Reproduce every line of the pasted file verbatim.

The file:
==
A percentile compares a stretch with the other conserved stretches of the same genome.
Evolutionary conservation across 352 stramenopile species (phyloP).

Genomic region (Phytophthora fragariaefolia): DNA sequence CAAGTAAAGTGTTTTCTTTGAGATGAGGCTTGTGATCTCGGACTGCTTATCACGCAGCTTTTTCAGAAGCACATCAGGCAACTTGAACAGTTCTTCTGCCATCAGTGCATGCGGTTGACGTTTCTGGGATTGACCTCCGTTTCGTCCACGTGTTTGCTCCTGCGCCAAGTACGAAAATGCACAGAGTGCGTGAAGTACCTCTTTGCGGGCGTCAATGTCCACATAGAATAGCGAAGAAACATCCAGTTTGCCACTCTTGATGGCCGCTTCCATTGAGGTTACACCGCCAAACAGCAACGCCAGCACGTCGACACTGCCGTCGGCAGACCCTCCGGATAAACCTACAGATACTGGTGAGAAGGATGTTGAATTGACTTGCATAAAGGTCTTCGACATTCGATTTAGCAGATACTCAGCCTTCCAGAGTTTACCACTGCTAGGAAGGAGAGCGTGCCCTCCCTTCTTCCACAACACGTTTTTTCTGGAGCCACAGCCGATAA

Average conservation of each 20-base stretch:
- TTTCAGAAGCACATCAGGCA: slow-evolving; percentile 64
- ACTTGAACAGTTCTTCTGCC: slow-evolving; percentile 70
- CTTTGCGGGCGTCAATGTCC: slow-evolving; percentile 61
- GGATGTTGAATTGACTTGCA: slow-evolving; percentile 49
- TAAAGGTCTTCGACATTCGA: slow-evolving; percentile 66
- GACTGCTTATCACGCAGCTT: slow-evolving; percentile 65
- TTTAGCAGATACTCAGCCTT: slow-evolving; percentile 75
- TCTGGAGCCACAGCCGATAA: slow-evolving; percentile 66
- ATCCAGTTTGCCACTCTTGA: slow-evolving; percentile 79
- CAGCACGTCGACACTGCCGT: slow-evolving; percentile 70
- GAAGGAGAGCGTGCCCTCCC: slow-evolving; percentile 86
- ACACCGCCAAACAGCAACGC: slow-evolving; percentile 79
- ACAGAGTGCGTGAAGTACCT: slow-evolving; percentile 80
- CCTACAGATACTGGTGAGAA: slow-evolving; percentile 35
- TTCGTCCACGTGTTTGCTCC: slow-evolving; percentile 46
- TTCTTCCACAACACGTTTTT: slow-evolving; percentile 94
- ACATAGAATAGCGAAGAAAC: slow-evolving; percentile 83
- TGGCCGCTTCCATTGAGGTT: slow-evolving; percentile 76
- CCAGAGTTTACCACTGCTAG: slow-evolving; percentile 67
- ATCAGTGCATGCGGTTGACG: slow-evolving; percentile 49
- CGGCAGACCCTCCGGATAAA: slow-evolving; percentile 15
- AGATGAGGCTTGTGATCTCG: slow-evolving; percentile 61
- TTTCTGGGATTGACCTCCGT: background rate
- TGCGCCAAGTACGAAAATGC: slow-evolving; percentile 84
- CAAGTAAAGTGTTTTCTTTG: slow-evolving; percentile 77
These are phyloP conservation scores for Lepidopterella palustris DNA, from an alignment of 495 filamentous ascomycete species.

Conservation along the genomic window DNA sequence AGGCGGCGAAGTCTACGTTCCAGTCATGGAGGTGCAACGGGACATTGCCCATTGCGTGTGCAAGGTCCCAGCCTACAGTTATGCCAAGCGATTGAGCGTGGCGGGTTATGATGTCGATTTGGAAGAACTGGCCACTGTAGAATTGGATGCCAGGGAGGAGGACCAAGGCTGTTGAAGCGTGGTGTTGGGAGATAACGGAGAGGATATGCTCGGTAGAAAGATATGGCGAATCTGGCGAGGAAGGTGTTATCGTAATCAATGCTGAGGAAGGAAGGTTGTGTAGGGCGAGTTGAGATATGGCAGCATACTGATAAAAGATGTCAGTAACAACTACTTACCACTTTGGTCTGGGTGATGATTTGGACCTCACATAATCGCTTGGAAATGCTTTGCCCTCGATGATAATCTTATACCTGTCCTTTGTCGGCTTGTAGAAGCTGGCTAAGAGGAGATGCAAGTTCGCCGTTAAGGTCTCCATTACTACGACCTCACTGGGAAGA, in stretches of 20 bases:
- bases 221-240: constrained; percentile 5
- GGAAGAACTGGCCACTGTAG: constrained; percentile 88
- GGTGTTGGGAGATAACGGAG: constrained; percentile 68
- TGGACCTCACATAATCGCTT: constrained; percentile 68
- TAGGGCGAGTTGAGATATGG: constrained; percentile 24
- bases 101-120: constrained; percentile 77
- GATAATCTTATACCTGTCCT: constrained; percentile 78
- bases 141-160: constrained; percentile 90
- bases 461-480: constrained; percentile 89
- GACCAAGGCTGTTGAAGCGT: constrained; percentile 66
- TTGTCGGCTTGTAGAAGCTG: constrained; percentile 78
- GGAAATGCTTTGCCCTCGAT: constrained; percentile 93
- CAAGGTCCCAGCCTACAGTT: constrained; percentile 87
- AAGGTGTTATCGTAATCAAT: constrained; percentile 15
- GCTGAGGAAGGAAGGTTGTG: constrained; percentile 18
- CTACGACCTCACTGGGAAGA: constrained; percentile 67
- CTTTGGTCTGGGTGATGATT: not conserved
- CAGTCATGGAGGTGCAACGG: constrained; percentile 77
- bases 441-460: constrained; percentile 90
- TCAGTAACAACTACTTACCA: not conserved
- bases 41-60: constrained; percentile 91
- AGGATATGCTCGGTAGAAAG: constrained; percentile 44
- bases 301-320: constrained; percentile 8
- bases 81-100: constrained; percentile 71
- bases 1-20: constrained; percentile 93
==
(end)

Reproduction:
A percentile compares a stretch with the other conserved stretches of the same genome.
Evolutionary conservation across 352 stramenopile species (phyloP).

Genomic region (Phytophthora fragariaefolia): DNA sequence CAAGTAAAGTGTTTTCTTTGAGATGAGGCTTGTGATCTCGGACTGCTTATCACGCAGCTTTTTCAGAAGCACATCAGGCAACTTGAACAGTTCTTCTGCCATCAGTGCATGCGGTTGACGTTTCTGGGATTGACCTCCGTTTCGTCCACGTGTTTGCTCCTGCGCCAAGTACGAAAATGCACAGAGTGCGTGAAGTACCTCTTTGCGGGCGTCAATGTCCACATAGAATAGCGAAGAAACATCCAGTTTGCCACTCTTGATGGCCGCTTCCATTGAGGTTACACCGCCAAACAGCAACGCCAGCACGTCGACACTGCCGTCGGCAGACCCTCCGGATAAACCTACAGATACTGGTGAGAAGGATGTTGAATTGACTTGCATAAAGGTCTTCGACATTCGATTTAGCAGATACTCAGCCTTCCAGAGTTTACCACTGCTAGGAAGGAGAGCGTGCCCTCCCTTCTTCCACAACACGTTTTTTCTGGAGCCACAGCCGATAA

Average conservation of each 20-base stretch:
- TTTCAGAAGCACATCAGGCA: slow-evolving; percentile 64
- ACTTGAACAGTTCTTCTGCC: slow-evolving; percentile 70
- CTTTGCGGGCGTCAATGTCC: slow-evolving; percentile 61
- GGATGTTGAATTGACTTGCA: slow-evolving; percentile 49
- TAAAGGTCTTCGACATTCGA: slow-evolving; percentile 66
- GACTGCTTATCACGCAGCTT: slow-evolving; percentile 65
- TTTAGCAGATACTCAGCCTT: slow-evolving; percentile 75
- TCTGGAGCCACAGCCGATAA: slow-evolving; percentile 66
- ATCCAGTTTGCCACTCTTGA: slow-evolving; percentile 79
- CAGCACGTCGACACTGCCGT: slow-evolving; percentile 70
- GAAGGAGAGCGTGCCCTCCC: slow-evolving; percentile 86
- ACACCGCCAAACAGCAACGC: slow-evolving; percentile 79
- ACAGAGTGCGTGAAGTACCT: slow-evolving; percentile 80
- CCTACAGATACTGGTGAGAA: slow-evolving; percentile 35
- TTCGTCCACGTGTTTGCTCC: slow-evolving; percentile 46
- TTCTTCCACAACACGTTTTT: slow-evolving; percentile 94
- ACATAGAATAGCGAAGAAAC: slow-evolving; percentile 83
- TGGCCGCTTCCATTGAGGTT: slow-evolving; percentile 76
- CCAGAGTTTACCACTGCTAG: slow-evolving; percentile 67
- ATCAGTGCATGCGGTTGACG: slow-evolving; percentile 49
- CGGCAGACCCTCCGGATAAA: slow-evolving; percentile 15
- AGATGAGGCTTGTGATCTCG: slow-evolving; percentile 61
- TTTCTGGGATTGACCTCCGT: background rate
- TGCGCCAAGTACGAAAATGC: slow-evolving; percentile 84
- CAAGTAAAGTGTTTTCTTTG: slow-evolving; percentile 77
These are phyloP conservation scores for Lepidopterella palustris DNA, from an alignment of 495 filamentous ascomycete species.

Conservation along the genomic window DNA sequence AGGCGGCGAAGTCTACGTTCCAGTCATGGAGGTGCAACGGGACATTGCCCATTGCGTGTGCAAGGTCCCAGCCTACAGTTATGCCAAGCGATTGAGCGTGGCGGGTTATGATGTCGATTTGGAAGAACTGGCCACTGTAGAATTGGATGCCAGGGAGGAGGACCAAGGCTGTTGAAGCGTGGTGTTGGGAGATAACGGAGAGGATATGCTCGGTAGAAAGATATGGCGAATCTGGCGAGGAAGGTGTTATCGTAATCAATGCTGAGGAAGGAAGGTTGTGTAGGGCGAGTTGAGATATGGCAGCATACTGATAAAAGATGTCAGTAACAACTACTTACCACTTTGGTCTGGGTGATGATTTGGACCTCACATAATCGCTTGGAAATGCTTTGCCCTCGATGATAATCTTATACCTGTCCTTTGTCGGCTTGTAGAAGCTGGCTAAGAGGAGATGCAAGTTCGCCGTTAAGGTCTCCATTACTACGACCTCACTGGGAAGA, in stretches of 20 bases:
- bases 221-240: constrained; percentile 5
- GGAAGAACTGGCCACTGTAG: constrained; percentile 88
- GGTGTTGGGAGATAACGGAG: constrained; percentile 68
- TGGACCTCACATAATCGCTT: constrained; percentile 68
- TAGGGCGAGTTGAGATATGG: constrained; percentile 24
- bases 101-120: constrained; percentile 77
- GATAATCTTATACCTGTCCT: constrained; percentile 78
- bases 141-160: constrained; percentile 90
- bases 461-480: constrained; percentile 89
- GACCAAGGCTGTTGAAGCGT: constrained; percentile 66
- TTGTCGGCTTGTAGAAGCTG: constrained; percentile 78
- GGAAATGCTTTGCCCTCGAT: constrained; percentile 93
- CAAGGTCCCAGCCTACAGTT: constrained; percentile 87
- AAGGTGTTATCGTAATCAAT: constrained; percentile 15
- GCTGAGGAAGGAAGGTTGTG: constrained; percentile 18
- CTACGACCTCACTGGGAAGA: constrained; percentile 67
- CTTTGGTCTGGGTGATGATT: not conserved
- CAGTCATGGAGGTGCAACGG: constrained; percentile 77
- bases 441-460: constrained; percentile 90
- TCAGTAACAACTACTTACCA: not conserved
- bases 41-60: constrained; percentile 91
- AGGATATGCTCGGTAGAAAG: constrained; percentile 44
- bases 301-320: constrained; percentile 8
- bases 81-100: constrained; percentile 71
- bases 1-20: constrained; percentile 93